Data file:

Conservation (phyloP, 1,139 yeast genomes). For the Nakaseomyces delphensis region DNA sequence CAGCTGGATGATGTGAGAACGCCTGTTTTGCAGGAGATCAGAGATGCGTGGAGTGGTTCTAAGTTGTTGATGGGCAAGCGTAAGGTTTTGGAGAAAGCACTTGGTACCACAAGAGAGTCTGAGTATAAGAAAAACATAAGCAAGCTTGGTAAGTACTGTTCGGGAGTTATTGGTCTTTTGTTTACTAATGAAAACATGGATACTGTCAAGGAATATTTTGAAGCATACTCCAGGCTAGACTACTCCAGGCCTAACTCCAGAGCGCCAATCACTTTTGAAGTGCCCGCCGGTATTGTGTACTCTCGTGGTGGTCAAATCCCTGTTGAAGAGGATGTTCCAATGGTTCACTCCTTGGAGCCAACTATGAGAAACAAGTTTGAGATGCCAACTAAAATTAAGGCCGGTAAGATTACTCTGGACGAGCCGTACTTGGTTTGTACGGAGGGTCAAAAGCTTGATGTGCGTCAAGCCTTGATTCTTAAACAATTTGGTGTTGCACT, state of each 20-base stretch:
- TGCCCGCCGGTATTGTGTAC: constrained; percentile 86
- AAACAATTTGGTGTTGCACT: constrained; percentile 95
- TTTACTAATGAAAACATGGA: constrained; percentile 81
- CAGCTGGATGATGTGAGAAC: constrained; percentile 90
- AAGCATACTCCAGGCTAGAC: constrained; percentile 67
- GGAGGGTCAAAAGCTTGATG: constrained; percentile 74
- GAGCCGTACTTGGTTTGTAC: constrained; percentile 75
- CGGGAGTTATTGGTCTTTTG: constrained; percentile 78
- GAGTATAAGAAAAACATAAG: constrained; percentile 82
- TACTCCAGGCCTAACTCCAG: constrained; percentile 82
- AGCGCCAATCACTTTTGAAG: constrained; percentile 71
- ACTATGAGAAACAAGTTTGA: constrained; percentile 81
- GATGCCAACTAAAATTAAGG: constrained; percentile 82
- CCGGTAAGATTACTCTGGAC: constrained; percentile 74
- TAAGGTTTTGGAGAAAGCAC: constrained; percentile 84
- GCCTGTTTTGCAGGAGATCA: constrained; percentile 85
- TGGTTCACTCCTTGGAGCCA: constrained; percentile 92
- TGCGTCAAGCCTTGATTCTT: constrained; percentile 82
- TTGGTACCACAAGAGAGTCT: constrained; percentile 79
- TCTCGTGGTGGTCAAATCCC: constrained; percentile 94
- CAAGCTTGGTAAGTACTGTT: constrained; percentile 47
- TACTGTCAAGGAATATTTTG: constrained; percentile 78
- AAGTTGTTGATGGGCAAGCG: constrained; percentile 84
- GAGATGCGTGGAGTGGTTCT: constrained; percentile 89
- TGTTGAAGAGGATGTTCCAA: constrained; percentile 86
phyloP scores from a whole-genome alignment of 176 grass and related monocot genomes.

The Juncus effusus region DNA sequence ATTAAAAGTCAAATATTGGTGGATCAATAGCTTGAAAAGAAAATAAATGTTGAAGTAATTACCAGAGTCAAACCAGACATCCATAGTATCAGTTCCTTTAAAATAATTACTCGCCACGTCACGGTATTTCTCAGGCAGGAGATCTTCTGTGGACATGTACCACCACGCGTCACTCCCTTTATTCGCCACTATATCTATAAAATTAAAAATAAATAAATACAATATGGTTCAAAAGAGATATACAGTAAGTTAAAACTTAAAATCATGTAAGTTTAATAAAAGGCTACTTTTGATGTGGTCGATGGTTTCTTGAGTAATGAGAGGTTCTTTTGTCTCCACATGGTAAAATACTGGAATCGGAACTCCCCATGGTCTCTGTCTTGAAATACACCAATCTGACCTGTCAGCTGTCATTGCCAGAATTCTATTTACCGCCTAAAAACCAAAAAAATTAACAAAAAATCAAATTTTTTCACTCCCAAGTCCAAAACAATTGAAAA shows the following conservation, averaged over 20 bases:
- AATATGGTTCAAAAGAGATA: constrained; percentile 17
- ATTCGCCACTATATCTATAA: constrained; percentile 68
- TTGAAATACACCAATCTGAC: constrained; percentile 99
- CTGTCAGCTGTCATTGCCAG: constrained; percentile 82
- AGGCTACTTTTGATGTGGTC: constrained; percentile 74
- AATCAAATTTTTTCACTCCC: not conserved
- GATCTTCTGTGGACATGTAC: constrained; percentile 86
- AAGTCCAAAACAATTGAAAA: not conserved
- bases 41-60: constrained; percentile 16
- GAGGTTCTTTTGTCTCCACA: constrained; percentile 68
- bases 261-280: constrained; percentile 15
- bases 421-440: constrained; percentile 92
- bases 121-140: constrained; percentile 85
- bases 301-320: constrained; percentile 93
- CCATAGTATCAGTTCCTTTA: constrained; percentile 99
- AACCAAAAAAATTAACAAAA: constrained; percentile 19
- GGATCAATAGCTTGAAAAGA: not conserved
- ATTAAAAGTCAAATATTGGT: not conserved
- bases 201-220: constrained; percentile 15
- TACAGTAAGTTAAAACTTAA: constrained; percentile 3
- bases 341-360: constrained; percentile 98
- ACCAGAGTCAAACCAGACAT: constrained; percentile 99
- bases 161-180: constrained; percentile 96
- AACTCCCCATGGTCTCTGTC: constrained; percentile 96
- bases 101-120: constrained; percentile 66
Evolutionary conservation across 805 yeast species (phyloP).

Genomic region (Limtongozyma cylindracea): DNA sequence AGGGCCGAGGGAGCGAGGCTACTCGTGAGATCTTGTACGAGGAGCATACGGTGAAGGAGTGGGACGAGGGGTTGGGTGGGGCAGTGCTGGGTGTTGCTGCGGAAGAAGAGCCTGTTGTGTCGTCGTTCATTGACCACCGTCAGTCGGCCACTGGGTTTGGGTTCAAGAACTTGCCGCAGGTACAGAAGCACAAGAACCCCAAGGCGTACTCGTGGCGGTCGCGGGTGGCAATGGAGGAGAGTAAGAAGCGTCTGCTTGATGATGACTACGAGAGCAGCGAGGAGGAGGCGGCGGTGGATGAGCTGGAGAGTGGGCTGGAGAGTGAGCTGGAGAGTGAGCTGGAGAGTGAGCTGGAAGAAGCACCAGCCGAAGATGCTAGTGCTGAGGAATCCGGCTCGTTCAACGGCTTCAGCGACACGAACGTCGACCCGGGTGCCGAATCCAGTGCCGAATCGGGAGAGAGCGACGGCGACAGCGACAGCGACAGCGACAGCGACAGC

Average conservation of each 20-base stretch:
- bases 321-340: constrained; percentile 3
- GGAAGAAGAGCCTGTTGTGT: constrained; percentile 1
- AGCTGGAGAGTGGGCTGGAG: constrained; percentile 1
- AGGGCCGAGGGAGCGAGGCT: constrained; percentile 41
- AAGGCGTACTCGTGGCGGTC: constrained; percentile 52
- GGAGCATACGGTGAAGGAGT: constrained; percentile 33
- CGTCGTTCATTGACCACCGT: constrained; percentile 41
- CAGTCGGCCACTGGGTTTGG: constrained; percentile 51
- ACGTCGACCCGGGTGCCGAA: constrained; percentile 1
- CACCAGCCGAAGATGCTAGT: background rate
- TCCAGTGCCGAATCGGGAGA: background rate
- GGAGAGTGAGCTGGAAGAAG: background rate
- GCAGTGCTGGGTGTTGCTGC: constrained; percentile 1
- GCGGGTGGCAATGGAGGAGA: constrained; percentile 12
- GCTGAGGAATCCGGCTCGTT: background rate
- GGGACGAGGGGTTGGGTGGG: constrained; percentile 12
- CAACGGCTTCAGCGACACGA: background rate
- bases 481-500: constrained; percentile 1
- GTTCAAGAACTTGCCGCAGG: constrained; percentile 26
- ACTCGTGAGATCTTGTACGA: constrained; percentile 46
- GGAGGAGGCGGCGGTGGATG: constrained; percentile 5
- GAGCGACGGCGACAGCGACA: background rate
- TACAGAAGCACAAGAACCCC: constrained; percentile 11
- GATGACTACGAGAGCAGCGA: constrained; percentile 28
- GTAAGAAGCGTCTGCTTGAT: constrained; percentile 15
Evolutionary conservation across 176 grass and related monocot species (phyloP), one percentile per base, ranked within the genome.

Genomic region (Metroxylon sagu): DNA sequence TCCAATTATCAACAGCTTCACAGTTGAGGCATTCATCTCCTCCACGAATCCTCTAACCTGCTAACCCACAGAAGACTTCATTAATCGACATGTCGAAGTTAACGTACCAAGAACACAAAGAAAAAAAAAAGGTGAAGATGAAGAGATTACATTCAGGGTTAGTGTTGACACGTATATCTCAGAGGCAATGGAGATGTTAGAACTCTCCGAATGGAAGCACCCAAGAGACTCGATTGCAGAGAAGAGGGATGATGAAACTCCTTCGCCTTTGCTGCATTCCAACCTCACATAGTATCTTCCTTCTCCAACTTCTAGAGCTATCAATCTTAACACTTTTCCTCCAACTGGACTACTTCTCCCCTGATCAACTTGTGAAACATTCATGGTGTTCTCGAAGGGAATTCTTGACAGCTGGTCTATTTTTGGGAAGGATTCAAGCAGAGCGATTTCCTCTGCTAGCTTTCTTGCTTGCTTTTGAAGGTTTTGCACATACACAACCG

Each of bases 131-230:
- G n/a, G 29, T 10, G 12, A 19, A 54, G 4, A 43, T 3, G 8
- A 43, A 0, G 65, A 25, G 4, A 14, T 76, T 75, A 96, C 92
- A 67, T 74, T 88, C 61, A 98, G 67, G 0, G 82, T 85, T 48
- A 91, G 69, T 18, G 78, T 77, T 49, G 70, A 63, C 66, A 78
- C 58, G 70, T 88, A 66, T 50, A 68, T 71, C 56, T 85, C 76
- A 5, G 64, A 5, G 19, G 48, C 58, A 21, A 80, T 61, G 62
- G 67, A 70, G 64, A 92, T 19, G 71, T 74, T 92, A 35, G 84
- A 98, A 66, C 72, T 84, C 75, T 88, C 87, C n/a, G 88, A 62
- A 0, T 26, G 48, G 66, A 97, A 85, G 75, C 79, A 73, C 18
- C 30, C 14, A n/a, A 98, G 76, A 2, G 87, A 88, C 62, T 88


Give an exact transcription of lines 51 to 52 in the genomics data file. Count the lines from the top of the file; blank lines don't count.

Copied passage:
- bases 161-180: constrained; percentile 96
- AACTCCCCATGGTCTCTGTC: constrained; percentile 96